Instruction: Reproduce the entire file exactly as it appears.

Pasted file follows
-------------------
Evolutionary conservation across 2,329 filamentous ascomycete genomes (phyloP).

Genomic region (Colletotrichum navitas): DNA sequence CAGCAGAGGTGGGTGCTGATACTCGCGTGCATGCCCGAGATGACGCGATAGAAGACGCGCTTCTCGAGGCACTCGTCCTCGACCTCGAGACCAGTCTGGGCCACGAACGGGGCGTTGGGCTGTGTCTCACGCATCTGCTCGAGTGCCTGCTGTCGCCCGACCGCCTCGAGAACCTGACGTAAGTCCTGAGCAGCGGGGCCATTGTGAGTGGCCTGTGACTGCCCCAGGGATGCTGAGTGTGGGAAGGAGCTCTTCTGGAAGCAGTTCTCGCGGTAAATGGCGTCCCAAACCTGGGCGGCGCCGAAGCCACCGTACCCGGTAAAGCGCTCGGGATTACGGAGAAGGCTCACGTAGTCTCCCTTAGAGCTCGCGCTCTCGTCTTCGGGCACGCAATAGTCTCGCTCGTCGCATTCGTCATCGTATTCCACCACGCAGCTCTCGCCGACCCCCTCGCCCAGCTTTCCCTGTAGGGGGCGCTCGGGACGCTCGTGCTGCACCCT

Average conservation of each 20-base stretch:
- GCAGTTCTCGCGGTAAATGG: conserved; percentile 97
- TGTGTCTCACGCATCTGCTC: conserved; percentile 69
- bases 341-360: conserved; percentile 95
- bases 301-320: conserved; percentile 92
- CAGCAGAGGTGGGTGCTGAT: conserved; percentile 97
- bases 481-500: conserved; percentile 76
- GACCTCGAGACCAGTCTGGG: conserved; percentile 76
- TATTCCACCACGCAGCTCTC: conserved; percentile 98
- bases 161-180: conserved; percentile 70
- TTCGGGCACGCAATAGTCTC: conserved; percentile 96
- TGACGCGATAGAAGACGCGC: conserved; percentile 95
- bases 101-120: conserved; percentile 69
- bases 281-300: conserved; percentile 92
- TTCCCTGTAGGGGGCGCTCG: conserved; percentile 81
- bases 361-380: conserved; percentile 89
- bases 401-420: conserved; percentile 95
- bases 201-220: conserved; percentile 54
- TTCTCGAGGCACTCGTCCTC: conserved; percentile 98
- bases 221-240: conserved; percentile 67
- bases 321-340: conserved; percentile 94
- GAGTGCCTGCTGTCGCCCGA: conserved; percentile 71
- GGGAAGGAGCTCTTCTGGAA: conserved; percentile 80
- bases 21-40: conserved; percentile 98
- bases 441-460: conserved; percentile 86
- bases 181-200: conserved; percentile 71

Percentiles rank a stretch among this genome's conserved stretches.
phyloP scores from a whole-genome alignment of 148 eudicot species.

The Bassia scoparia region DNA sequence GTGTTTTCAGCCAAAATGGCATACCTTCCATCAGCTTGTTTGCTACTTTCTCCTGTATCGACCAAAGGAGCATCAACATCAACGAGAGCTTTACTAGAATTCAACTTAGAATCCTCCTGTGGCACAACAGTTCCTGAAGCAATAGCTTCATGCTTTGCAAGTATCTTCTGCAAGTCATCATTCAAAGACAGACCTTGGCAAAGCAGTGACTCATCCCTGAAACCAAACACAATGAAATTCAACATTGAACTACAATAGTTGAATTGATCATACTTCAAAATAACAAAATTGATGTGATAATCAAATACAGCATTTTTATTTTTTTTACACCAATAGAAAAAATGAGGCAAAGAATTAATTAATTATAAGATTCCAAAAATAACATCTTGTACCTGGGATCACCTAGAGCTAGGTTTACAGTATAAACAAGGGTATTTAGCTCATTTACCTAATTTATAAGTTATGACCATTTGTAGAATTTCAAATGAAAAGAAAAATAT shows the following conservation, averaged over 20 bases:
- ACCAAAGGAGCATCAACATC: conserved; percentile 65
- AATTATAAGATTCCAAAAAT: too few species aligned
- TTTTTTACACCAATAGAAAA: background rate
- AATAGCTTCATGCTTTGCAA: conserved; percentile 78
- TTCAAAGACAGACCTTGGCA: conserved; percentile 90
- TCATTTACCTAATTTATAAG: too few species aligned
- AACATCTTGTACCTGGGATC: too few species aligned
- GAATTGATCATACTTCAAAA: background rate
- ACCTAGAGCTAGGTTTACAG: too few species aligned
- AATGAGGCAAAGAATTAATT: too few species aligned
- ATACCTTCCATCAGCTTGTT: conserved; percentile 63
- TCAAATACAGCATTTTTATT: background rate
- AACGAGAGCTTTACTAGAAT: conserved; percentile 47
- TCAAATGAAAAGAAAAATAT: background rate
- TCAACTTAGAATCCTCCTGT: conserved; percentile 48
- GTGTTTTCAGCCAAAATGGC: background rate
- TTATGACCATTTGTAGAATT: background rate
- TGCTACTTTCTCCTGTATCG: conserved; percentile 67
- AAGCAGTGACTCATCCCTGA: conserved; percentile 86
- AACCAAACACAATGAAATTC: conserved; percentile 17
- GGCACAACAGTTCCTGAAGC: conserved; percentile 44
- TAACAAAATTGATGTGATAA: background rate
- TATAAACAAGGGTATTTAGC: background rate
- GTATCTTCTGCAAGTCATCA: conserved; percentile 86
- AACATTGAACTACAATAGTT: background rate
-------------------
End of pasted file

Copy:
Evolutionary conservation across 2,329 filamentous ascomycete genomes (phyloP).

Genomic region (Colletotrichum navitas): DNA sequence CAGCAGAGGTGGGTGCTGATACTCGCGTGCATGCCCGAGATGACGCGATAGAAGACGCGCTTCTCGAGGCACTCGTCCTCGACCTCGAGACCAGTCTGGGCCACGAACGGGGCGTTGGGCTGTGTCTCACGCATCTGCTCGAGTGCCTGCTGTCGCCCGACCGCCTCGAGAACCTGACGTAAGTCCTGAGCAGCGGGGCCATTGTGAGTGGCCTGTGACTGCCCCAGGGATGCTGAGTGTGGGAAGGAGCTCTTCTGGAAGCAGTTCTCGCGGTAAATGGCGTCCCAAACCTGGGCGGCGCCGAAGCCACCGTACCCGGTAAAGCGCTCGGGATTACGGAGAAGGCTCACGTAGTCTCCCTTAGAGCTCGCGCTCTCGTCTTCGGGCACGCAATAGTCTCGCTCGTCGCATTCGTCATCGTATTCCACCACGCAGCTCTCGCCGACCCCCTCGCCCAGCTTTCCCTGTAGGGGGCGCTCGGGACGCTCGTGCTGCACCCT

Average conservation of each 20-base stretch:
- GCAGTTCTCGCGGTAAATGG: conserved; percentile 97
- TGTGTCTCACGCATCTGCTC: conserved; percentile 69
- bases 341-360: conserved; percentile 95
- bases 301-320: conserved; percentile 92
- CAGCAGAGGTGGGTGCTGAT: conserved; percentile 97
- bases 481-500: conserved; percentile 76
- GACCTCGAGACCAGTCTGGG: conserved; percentile 76
- TATTCCACCACGCAGCTCTC: conserved; percentile 98
- bases 161-180: conserved; percentile 70
- TTCGGGCACGCAATAGTCTC: conserved; percentile 96
- TGACGCGATAGAAGACGCGC: conserved; percentile 95
- bases 101-120: conserved; percentile 69
- bases 281-300: conserved; percentile 92
- TTCCCTGTAGGGGGCGCTCG: conserved; percentile 81
- bases 361-380: conserved; percentile 89
- bases 401-420: conserved; percentile 95
- bases 201-220: conserved; percentile 54
- TTCTCGAGGCACTCGTCCTC: conserved; percentile 98
- bases 221-240: conserved; percentile 67
- bases 321-340: conserved; percentile 94
- GAGTGCCTGCTGTCGCCCGA: conserved; percentile 71
- GGGAAGGAGCTCTTCTGGAA: conserved; percentile 80
- bases 21-40: conserved; percentile 98
- bases 441-460: conserved; percentile 86
- bases 181-200: conserved; percentile 71

Percentiles rank a stretch among this genome's conserved stretches.
phyloP scores from a whole-genome alignment of 148 eudicot species.

The Bassia scoparia region DNA sequence GTGTTTTCAGCCAAAATGGCATACCTTCCATCAGCTTGTTTGCTACTTTCTCCTGTATCGACCAAAGGAGCATCAACATCAACGAGAGCTTTACTAGAATTCAACTTAGAATCCTCCTGTGGCACAACAGTTCCTGAAGCAATAGCTTCATGCTTTGCAAGTATCTTCTGCAAGTCATCATTCAAAGACAGACCTTGGCAAAGCAGTGACTCATCCCTGAAACCAAACACAATGAAATTCAACATTGAACTACAATAGTTGAATTGATCATACTTCAAAATAACAAAATTGATGTGATAATCAAATACAGCATTTTTATTTTTTTTACACCAATAGAAAAAATGAGGCAAAGAATTAATTAATTATAAGATTCCAAAAATAACATCTTGTACCTGGGATCACCTAGAGCTAGGTTTACAGTATAAACAAGGGTATTTAGCTCATTTACCTAATTTATAAGTTATGACCATTTGTAGAATTTCAAATGAAAAGAAAAATAT shows the following conservation, averaged over 20 bases:
- ACCAAAGGAGCATCAACATC: conserved; percentile 65
- AATTATAAGATTCCAAAAAT: too few species aligned
- TTTTTTACACCAATAGAAAA: background rate
- AATAGCTTCATGCTTTGCAA: conserved; percentile 78
- TTCAAAGACAGACCTTGGCA: conserved; percentile 90
- TCATTTACCTAATTTATAAG: too few species aligned
- AACATCTTGTACCTGGGATC: too few species aligned
- GAATTGATCATACTTCAAAA: background rate
- ACCTAGAGCTAGGTTTACAG: too few species aligned
- AATGAGGCAAAGAATTAATT: too few species aligned
- ATACCTTCCATCAGCTTGTT: conserved; percentile 63
- TCAAATACAGCATTTTTATT: background rate
- AACGAGAGCTTTACTAGAAT: conserved; percentile 47
- TCAAATGAAAAGAAAAATAT: background rate
- TCAACTTAGAATCCTCCTGT: conserved; percentile 48
- GTGTTTTCAGCCAAAATGGC: background rate
- TTATGACCATTTGTAGAATT: background rate
- TGCTACTTTCTCCTGTATCG: conserved; percentile 67
- AAGCAGTGACTCATCCCTGA: conserved; percentile 86
- AACCAAACACAATGAAATTC: conserved; percentile 17
- GGCACAACAGTTCCTGAAGC: conserved; percentile 44
- TAACAAAATTGATGTGATAA: background rate
- TATAAACAAGGGTATTTAGC: background rate
- GTATCTTCTGCAAGTCATCA: conserved; percentile 86
- AACATTGAACTACAATAGTT: background rate